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Nov 20
Ericka Hunderman (Nov 20 2020 2:28PM) : I think thanksgiving is probably not made here but I do think that the native Americans were helping the Irish
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Nov 20
Megan Levandoski (Nov 20 2020 2:21PM) : This is like thanksgiving [Edited] more

I think another example of this is when the colonists had really just gotten to America and then a very hard winter came and the colonists didn’t know what do. Lots of colonists died until the Native Americans came along and helped them. And now every year we have thanksgiving

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Nov 20
Tanner Windemuller (Nov 20 2020 2:22PM) : How hard it was. more

During this time it was deadly, a war was happening for the Irish fled for food, and safety. If this never happened, America wouldn’t be itself, today. The Hunger problem was both good, and bad. The good part was, that they came, more people in America to be developed faster, and new ideas came. The bad part, is that there was a war and the great hunger was happening, so many, many people died.

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Nov 20
Avary Limon (Nov 20 2020 2:26PM) : I think it’s about native Americans and what happened back then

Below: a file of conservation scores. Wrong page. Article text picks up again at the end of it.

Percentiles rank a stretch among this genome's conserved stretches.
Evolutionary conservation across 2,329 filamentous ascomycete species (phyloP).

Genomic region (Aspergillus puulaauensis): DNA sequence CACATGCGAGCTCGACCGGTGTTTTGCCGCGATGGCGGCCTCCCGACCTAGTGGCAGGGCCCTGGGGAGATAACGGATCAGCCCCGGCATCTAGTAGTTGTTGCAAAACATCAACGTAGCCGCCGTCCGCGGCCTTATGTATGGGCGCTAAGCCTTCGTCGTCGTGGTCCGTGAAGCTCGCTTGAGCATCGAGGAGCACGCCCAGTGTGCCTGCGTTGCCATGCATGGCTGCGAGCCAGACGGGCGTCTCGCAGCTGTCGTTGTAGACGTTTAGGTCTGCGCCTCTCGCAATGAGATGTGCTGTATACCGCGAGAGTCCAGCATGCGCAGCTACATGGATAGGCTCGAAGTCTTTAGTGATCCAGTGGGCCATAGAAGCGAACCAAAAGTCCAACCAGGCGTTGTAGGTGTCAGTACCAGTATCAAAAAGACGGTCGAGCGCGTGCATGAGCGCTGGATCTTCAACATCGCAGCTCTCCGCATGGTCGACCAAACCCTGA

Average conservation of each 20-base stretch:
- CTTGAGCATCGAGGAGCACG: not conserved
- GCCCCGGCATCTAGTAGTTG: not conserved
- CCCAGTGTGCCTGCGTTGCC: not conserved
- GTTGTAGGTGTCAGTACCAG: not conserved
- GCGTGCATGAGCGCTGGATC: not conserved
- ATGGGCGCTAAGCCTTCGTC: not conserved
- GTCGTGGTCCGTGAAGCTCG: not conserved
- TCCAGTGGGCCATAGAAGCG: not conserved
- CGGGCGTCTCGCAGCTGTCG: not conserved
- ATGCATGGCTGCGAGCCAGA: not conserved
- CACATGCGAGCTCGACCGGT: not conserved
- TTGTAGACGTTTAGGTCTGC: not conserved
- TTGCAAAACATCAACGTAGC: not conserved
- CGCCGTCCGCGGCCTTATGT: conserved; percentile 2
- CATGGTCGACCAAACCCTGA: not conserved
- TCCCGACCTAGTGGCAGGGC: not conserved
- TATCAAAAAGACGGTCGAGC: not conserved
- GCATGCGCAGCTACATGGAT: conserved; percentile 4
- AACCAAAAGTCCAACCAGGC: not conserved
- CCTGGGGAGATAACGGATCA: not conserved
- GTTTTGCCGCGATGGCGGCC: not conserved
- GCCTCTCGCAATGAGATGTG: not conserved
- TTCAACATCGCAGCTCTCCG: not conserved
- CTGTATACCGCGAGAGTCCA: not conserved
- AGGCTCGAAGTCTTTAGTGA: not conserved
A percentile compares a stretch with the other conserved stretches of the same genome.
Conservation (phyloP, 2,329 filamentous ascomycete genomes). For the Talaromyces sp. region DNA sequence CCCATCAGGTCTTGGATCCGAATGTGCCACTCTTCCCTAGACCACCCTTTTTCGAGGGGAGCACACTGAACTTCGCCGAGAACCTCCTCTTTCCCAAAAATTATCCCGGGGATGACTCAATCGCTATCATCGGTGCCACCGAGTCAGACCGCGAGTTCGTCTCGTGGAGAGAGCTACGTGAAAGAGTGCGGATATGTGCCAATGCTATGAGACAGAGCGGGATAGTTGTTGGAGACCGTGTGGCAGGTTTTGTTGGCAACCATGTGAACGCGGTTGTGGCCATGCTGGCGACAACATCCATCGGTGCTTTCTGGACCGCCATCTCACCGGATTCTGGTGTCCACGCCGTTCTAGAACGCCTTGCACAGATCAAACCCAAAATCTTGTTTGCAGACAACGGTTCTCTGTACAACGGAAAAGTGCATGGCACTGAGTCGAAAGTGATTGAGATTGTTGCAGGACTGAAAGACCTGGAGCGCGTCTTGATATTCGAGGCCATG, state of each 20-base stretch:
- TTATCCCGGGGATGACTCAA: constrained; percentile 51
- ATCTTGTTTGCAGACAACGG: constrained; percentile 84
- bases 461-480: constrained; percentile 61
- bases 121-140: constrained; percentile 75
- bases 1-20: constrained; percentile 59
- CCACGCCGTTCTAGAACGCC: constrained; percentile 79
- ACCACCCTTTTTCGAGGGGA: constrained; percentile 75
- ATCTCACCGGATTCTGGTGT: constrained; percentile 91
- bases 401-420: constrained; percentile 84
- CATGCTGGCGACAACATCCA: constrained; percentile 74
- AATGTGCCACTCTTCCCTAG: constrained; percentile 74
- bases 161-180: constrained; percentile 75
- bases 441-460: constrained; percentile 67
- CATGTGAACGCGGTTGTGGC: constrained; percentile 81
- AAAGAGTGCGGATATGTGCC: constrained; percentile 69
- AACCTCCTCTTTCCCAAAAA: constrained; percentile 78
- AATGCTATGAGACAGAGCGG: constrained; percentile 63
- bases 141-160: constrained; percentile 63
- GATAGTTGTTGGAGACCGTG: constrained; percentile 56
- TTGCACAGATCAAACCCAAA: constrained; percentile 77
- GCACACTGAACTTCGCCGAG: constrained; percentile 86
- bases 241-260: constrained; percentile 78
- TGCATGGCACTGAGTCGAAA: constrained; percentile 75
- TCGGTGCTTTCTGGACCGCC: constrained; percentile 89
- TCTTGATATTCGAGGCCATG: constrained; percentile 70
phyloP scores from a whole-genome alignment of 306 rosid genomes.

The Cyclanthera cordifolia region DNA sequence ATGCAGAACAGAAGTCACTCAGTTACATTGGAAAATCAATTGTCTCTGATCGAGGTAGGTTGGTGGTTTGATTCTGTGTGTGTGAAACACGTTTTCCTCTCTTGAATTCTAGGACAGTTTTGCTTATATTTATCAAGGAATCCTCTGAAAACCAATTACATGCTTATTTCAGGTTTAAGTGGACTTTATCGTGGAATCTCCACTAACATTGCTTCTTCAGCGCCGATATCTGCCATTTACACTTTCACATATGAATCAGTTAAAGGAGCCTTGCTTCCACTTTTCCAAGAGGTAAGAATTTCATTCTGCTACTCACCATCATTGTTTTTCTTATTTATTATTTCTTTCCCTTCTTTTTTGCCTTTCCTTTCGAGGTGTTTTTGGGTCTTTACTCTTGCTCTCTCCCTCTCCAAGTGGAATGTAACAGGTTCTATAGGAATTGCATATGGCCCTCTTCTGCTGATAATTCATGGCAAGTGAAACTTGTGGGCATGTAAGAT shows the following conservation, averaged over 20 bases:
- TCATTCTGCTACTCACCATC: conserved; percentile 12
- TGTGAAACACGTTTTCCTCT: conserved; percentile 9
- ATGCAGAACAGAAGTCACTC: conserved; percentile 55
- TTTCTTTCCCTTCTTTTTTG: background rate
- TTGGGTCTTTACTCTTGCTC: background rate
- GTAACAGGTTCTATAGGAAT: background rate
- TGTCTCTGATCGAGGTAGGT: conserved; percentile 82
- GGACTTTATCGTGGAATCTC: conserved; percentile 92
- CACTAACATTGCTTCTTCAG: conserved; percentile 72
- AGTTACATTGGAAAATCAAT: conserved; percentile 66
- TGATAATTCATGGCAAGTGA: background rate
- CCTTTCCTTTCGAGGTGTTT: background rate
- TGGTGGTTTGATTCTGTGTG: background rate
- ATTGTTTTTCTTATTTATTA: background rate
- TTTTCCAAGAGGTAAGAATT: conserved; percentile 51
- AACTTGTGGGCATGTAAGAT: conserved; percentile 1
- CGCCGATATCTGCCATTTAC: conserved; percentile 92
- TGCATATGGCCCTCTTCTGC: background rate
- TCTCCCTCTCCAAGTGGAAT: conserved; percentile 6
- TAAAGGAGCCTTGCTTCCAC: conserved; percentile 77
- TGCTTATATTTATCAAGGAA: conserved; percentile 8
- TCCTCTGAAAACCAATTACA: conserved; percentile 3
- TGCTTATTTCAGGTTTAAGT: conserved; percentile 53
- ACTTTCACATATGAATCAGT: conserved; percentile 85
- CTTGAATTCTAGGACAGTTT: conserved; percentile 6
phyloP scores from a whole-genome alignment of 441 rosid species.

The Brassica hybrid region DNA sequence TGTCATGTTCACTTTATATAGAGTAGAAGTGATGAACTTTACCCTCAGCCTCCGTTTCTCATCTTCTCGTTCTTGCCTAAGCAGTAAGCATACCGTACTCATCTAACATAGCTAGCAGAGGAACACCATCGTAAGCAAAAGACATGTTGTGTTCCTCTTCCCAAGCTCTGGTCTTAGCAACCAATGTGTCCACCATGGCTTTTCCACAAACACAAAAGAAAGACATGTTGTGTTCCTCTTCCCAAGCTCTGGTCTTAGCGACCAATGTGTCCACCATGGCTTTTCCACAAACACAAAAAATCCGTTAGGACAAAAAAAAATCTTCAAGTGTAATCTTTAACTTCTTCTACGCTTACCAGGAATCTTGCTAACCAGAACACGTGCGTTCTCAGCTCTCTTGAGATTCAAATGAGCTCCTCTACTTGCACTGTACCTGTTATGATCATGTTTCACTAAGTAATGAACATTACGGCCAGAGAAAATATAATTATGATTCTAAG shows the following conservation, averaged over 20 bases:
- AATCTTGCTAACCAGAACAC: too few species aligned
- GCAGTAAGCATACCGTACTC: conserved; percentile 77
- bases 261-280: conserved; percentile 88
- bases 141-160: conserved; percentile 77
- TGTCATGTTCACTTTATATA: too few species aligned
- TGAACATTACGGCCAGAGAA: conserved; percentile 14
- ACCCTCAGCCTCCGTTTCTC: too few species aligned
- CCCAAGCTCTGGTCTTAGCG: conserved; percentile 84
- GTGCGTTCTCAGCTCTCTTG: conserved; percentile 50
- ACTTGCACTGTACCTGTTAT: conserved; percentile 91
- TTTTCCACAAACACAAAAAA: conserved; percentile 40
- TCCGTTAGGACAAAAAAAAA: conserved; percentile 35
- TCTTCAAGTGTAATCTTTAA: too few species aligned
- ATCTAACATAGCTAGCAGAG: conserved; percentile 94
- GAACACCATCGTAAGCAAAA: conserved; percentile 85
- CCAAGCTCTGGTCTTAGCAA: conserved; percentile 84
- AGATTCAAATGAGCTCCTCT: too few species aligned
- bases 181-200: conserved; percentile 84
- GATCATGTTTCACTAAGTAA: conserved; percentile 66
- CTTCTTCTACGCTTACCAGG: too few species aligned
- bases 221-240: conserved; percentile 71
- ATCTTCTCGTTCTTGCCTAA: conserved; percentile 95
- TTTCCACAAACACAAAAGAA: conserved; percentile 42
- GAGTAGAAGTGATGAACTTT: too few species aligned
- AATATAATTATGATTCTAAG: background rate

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Nov 20
Ericka Hunderman (Nov 20 2020 2:52PM) : Tell me MORE!!
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Nov 20
Ericka Hunderman (Nov 20 2020 2:50PM) : What does the sentence “young” mean I do not know there language?
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Nov 20
Avary Limon (Nov 20 2020 2:55PM) : The Great War many people joined armies and teamed up to win many wars
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Nov 20
Avary Limon (Nov 20 2020 2:59PM) : Population declines people left old and very young behind between 1850 1880 population went down
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Nov 20
Avary Limon (Nov 20 2020 3:16PM) : Young Ireland dreamers his dream was to make a band and it took73 years
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Nov 20
Avary Limon (Nov 20 2020 3:23PM) : Haunted by the loss a lot of people have loss people they love and they are having a hard time because of it
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Nov 20
Avary Limon (Nov 20 2020 3:24PM) : Relief effort New York was saving money for a philanthropist
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Nov 20
Avary Limon (Nov 20 2020 3:25PM) : Stood behind us people helped us fight and teamed up with us
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Nov 20
Avary Limon (Nov 20 2020 3:26PM) : Memories we all have are basically talking about all the memories we have